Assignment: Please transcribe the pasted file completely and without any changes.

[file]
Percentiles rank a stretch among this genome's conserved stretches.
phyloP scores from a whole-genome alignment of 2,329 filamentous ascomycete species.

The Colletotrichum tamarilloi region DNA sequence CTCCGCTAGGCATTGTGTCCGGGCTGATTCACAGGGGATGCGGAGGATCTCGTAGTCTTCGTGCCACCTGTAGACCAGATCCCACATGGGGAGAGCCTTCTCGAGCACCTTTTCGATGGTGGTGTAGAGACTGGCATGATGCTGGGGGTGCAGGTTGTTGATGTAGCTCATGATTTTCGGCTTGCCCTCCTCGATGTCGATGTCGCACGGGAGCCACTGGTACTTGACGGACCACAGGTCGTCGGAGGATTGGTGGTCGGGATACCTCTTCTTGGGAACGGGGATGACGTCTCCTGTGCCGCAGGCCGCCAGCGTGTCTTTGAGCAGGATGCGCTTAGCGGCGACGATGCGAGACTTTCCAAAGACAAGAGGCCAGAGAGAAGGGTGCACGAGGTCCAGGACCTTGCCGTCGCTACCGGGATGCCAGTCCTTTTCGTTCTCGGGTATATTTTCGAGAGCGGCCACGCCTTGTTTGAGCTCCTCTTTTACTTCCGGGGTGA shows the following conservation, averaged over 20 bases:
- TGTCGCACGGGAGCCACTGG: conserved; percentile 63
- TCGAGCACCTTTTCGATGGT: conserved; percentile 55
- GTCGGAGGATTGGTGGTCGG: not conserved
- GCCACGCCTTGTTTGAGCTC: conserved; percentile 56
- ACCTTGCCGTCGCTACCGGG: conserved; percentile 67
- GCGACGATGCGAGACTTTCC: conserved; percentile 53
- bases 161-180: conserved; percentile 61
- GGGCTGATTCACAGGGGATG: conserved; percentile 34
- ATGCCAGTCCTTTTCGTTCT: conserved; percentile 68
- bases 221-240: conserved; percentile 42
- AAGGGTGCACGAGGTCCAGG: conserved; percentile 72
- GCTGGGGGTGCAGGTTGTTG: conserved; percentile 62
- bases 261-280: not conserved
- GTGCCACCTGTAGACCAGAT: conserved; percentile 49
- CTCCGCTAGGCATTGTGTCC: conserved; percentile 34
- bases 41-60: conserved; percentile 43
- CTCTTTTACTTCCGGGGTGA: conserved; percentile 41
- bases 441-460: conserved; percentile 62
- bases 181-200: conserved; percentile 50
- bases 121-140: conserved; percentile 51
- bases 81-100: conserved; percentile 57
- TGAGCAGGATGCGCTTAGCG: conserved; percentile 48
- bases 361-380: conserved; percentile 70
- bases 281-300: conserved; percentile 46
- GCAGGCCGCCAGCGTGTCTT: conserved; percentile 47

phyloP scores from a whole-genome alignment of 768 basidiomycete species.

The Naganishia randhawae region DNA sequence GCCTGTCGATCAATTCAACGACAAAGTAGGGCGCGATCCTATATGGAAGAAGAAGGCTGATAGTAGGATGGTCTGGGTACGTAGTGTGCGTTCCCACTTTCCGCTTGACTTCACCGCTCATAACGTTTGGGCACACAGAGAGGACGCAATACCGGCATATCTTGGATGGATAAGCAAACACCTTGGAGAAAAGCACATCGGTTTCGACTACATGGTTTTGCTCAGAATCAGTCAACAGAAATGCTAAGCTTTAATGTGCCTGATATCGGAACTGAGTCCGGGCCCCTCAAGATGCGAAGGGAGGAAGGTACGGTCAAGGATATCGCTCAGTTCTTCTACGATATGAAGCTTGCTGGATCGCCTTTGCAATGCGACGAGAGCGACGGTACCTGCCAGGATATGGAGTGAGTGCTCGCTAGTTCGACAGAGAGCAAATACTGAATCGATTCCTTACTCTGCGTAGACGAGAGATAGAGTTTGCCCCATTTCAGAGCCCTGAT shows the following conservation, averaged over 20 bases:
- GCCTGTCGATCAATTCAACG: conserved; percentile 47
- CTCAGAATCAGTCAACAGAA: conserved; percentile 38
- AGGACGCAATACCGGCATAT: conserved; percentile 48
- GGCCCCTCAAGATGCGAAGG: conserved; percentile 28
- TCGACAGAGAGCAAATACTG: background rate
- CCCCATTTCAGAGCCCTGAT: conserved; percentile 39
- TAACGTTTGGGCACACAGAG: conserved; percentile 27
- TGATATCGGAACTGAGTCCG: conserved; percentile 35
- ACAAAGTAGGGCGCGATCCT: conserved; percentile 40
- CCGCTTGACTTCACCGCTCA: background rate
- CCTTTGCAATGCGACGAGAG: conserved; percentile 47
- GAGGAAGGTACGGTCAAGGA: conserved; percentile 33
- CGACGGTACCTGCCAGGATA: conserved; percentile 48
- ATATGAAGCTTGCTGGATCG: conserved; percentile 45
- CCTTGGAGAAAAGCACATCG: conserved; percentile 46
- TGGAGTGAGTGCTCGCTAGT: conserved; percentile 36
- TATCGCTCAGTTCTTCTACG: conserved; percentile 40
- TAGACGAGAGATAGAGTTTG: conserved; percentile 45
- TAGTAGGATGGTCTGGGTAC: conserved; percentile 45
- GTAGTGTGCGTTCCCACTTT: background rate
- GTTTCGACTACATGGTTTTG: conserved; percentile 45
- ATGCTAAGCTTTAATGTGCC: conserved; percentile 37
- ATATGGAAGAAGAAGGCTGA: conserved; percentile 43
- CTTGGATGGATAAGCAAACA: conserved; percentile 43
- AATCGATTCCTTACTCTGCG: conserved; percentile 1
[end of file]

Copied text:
Percentiles rank a stretch among this genome's conserved stretches.
phyloP scores from a whole-genome alignment of 2,329 filamentous ascomycete species.

The Colletotrichum tamarilloi region DNA sequence CTCCGCTAGGCATTGTGTCCGGGCTGATTCACAGGGGATGCGGAGGATCTCGTAGTCTTCGTGCCACCTGTAGACCAGATCCCACATGGGGAGAGCCTTCTCGAGCACCTTTTCGATGGTGGTGTAGAGACTGGCATGATGCTGGGGGTGCAGGTTGTTGATGTAGCTCATGATTTTCGGCTTGCCCTCCTCGATGTCGATGTCGCACGGGAGCCACTGGTACTTGACGGACCACAGGTCGTCGGAGGATTGGTGGTCGGGATACCTCTTCTTGGGAACGGGGATGACGTCTCCTGTGCCGCAGGCCGCCAGCGTGTCTTTGAGCAGGATGCGCTTAGCGGCGACGATGCGAGACTTTCCAAAGACAAGAGGCCAGAGAGAAGGGTGCACGAGGTCCAGGACCTTGCCGTCGCTACCGGGATGCCAGTCCTTTTCGTTCTCGGGTATATTTTCGAGAGCGGCCACGCCTTGTTTGAGCTCCTCTTTTACTTCCGGGGTGA shows the following conservation, averaged over 20 bases:
- TGTCGCACGGGAGCCACTGG: conserved; percentile 63
- TCGAGCACCTTTTCGATGGT: conserved; percentile 55
- GTCGGAGGATTGGTGGTCGG: not conserved
- GCCACGCCTTGTTTGAGCTC: conserved; percentile 56
- ACCTTGCCGTCGCTACCGGG: conserved; percentile 67
- GCGACGATGCGAGACTTTCC: conserved; percentile 53
- bases 161-180: conserved; percentile 61
- GGGCTGATTCACAGGGGATG: conserved; percentile 34
- ATGCCAGTCCTTTTCGTTCT: conserved; percentile 68
- bases 221-240: conserved; percentile 42
- AAGGGTGCACGAGGTCCAGG: conserved; percentile 72
- GCTGGGGGTGCAGGTTGTTG: conserved; percentile 62
- bases 261-280: not conserved
- GTGCCACCTGTAGACCAGAT: conserved; percentile 49
- CTCCGCTAGGCATTGTGTCC: conserved; percentile 34
- bases 41-60: conserved; percentile 43
- CTCTTTTACTTCCGGGGTGA: conserved; percentile 41
- bases 441-460: conserved; percentile 62
- bases 181-200: conserved; percentile 50
- bases 121-140: conserved; percentile 51
- bases 81-100: conserved; percentile 57
- TGAGCAGGATGCGCTTAGCG: conserved; percentile 48
- bases 361-380: conserved; percentile 70
- bases 281-300: conserved; percentile 46
- GCAGGCCGCCAGCGTGTCTT: conserved; percentile 47

phyloP scores from a whole-genome alignment of 768 basidiomycete species.

The Naganishia randhawae region DNA sequence GCCTGTCGATCAATTCAACGACAAAGTAGGGCGCGATCCTATATGGAAGAAGAAGGCTGATAGTAGGATGGTCTGGGTACGTAGTGTGCGTTCCCACTTTCCGCTTGACTTCACCGCTCATAACGTTTGGGCACACAGAGAGGACGCAATACCGGCATATCTTGGATGGATAAGCAAACACCTTGGAGAAAAGCACATCGGTTTCGACTACATGGTTTTGCTCAGAATCAGTCAACAGAAATGCTAAGCTTTAATGTGCCTGATATCGGAACTGAGTCCGGGCCCCTCAAGATGCGAAGGGAGGAAGGTACGGTCAAGGATATCGCTCAGTTCTTCTACGATATGAAGCTTGCTGGATCGCCTTTGCAATGCGACGAGAGCGACGGTACCTGCCAGGATATGGAGTGAGTGCTCGCTAGTTCGACAGAGAGCAAATACTGAATCGATTCCTTACTCTGCGTAGACGAGAGATAGAGTTTGCCCCATTTCAGAGCCCTGAT shows the following conservation, averaged over 20 bases:
- GCCTGTCGATCAATTCAACG: conserved; percentile 47
- CTCAGAATCAGTCAACAGAA: conserved; percentile 38
- AGGACGCAATACCGGCATAT: conserved; percentile 48
- GGCCCCTCAAGATGCGAAGG: conserved; percentile 28
- TCGACAGAGAGCAAATACTG: background rate
- CCCCATTTCAGAGCCCTGAT: conserved; percentile 39
- TAACGTTTGGGCACACAGAG: conserved; percentile 27
- TGATATCGGAACTGAGTCCG: conserved; percentile 35
- ACAAAGTAGGGCGCGATCCT: conserved; percentile 40
- CCGCTTGACTTCACCGCTCA: background rate
- CCTTTGCAATGCGACGAGAG: conserved; percentile 47
- GAGGAAGGTACGGTCAAGGA: conserved; percentile 33
- CGACGGTACCTGCCAGGATA: conserved; percentile 48
- ATATGAAGCTTGCTGGATCG: conserved; percentile 45
- CCTTGGAGAAAAGCACATCG: conserved; percentile 46
- TGGAGTGAGTGCTCGCTAGT: conserved; percentile 36
- TATCGCTCAGTTCTTCTACG: conserved; percentile 40
- TAGACGAGAGATAGAGTTTG: conserved; percentile 45
- TAGTAGGATGGTCTGGGTAC: conserved; percentile 45
- GTAGTGTGCGTTCCCACTTT: background rate
- GTTTCGACTACATGGTTTTG: conserved; percentile 45
- ATGCTAAGCTTTAATGTGCC: conserved; percentile 37
- ATATGGAAGAAGAAGGCTGA: conserved; percentile 43
- CTTGGATGGATAAGCAAACA: conserved; percentile 43
- AATCGATTCCTTACTCTGCG: conserved; percentile 1